His hands are allergic to wedding rings. This is usually a surprise to both parties till after the wedding but some men after marriage become allergic to wearing rings. It turns his skin green, it’s uncomfortable, and it causes his fingers to swell. He genuinely wants to wear the jewelry but his body has an allergic reaction of sorts to putting it on and he becomes addicted to keeping his hands unadorned. This is most likely to flare up in public places.
7. The Eye-Candy Addict
These men are addicted to staring at other girl’s cleavage. It doesn’t matter what you look like, or how low cut your own top is. He loves looking at you too, but if a hot girl walks by, he has to check her out. He’s unable to stop his gaze even when at dinner with your parents, while your kissing, or at your own wedding. He feels like a failure every time but he just has to see.
8. The I’m Addicted to My Own Bed Addict
Every time the two of you make love at your place, he has to leave because he has to sleep in his own bed. You may have a four bedroom house in the hills and he may share a room with his roommate in Northridge, but he just can’t sleep anywhere else. It makes him anxious and visibly agitated to even talk about him sleeping at your place. Strangely, this addiction does not manifest when he gets so drunk, he passes out on his friend’s couch.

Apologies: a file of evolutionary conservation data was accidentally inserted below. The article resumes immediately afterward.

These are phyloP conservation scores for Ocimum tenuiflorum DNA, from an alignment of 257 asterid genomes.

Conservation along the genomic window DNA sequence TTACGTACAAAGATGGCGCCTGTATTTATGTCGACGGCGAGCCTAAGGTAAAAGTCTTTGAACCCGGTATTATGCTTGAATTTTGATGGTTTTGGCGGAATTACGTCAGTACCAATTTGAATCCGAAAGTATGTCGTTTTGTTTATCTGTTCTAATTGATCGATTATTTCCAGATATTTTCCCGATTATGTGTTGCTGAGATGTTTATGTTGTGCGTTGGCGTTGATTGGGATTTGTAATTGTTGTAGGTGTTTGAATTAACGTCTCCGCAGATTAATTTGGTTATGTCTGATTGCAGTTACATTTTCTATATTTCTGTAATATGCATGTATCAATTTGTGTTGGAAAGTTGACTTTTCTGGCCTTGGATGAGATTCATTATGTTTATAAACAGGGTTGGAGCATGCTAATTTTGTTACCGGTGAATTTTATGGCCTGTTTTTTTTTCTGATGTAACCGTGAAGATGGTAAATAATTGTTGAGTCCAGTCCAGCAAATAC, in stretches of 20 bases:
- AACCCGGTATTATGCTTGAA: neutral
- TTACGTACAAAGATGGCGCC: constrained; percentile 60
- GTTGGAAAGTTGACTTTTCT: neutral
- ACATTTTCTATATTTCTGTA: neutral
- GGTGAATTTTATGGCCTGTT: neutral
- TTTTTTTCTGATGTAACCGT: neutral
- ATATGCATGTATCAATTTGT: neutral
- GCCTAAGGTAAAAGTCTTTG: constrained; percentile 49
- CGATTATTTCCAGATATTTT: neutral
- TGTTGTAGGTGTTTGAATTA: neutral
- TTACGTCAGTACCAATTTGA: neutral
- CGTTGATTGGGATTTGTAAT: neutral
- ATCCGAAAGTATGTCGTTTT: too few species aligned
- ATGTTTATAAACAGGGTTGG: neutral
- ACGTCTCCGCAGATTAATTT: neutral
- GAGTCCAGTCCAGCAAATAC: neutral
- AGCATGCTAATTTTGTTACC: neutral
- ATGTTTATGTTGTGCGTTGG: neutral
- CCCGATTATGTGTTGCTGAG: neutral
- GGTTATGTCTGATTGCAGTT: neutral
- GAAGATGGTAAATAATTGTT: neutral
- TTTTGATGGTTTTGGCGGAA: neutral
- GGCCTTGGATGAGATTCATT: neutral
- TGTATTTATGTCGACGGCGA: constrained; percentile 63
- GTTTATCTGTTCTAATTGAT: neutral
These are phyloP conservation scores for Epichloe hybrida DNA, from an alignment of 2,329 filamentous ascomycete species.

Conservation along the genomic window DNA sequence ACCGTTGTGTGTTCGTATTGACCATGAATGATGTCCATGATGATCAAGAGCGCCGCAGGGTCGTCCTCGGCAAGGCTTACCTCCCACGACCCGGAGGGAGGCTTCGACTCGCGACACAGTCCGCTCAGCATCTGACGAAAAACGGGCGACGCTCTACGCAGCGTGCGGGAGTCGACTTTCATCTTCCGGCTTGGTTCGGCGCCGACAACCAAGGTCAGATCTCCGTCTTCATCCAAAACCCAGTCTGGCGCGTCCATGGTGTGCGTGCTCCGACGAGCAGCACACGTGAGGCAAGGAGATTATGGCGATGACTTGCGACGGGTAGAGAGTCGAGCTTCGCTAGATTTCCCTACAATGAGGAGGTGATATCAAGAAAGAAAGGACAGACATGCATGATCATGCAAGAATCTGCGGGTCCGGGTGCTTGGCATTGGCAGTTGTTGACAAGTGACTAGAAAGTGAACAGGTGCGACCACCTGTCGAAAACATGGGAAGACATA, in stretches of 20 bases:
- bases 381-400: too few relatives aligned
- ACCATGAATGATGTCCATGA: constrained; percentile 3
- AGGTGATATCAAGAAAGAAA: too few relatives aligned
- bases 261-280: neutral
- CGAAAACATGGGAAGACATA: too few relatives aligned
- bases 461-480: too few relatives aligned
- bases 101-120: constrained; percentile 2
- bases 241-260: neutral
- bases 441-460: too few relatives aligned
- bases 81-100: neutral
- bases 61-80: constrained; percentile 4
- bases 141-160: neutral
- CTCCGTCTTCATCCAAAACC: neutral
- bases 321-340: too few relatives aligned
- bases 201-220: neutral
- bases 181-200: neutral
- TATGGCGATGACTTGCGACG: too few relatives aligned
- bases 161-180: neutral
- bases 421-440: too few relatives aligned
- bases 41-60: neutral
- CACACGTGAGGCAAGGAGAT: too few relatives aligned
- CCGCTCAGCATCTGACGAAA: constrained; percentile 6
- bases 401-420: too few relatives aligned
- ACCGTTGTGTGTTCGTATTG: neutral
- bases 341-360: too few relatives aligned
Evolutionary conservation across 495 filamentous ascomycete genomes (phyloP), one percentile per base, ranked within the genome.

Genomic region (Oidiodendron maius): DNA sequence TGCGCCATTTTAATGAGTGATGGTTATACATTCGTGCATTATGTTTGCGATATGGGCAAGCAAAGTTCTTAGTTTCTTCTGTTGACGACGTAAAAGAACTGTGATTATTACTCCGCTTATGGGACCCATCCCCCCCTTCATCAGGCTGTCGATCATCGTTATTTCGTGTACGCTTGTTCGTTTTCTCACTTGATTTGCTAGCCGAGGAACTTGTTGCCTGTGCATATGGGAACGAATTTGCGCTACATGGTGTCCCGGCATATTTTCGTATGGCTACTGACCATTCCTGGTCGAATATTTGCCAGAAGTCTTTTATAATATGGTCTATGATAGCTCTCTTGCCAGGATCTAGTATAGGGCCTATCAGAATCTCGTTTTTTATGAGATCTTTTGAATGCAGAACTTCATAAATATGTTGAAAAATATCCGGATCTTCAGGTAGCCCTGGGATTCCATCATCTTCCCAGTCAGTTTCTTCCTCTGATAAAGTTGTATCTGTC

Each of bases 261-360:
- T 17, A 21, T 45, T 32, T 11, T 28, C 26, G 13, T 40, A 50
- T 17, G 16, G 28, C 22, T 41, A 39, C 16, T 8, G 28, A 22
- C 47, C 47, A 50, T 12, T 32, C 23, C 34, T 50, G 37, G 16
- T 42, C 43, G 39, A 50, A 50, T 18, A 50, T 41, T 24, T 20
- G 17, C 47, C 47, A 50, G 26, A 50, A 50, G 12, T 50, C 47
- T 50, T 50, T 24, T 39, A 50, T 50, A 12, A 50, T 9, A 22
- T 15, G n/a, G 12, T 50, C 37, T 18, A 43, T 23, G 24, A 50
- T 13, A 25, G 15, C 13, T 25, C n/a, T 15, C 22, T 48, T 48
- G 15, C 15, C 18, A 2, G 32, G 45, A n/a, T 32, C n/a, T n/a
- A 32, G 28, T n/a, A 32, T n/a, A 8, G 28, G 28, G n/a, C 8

9. The I’m Addicted to Losing Girls Phone Numbers Addict
He really plans to call you. He genuinely likes you and had a great time with you and he puts his number in your phone because in that moment he really wants to see you again. But somehow, a day or two later, when he goes to call you, he has no power over his fingers as they press the “delete contact” button in stead of the “call” button. He doesn’t understand why he does it himself. It’s like his hands have a mind of their own and no matter how much he wants to stop them he can’t.
10. The Parental Allowance Addict
This is most prevalent in LA, where thousands of well educated young men come to Hollywood and get their first jobs as assistants making less than what their college tuition was a semester. Their parents are supporting his dream of becoming a successful movie agent and so they send him a monthly allowance in addition to keeping him on their credit card. This doesn’t start out like an addiction, but once some of these men enter their thirties and are making enough to live an average lifestyle, they are unable to cut the cord and give up the payment on their 911, or pay their own car insurance, or the apartment with hardwood floors. He wants to be financially independent so his parents can stop threatening that if he doesn’t call more often they’re going to cut him off but he needs the fix on his bank statement every month or he enters a withdrawal which makes him cry every time he sees a Porsche drive by.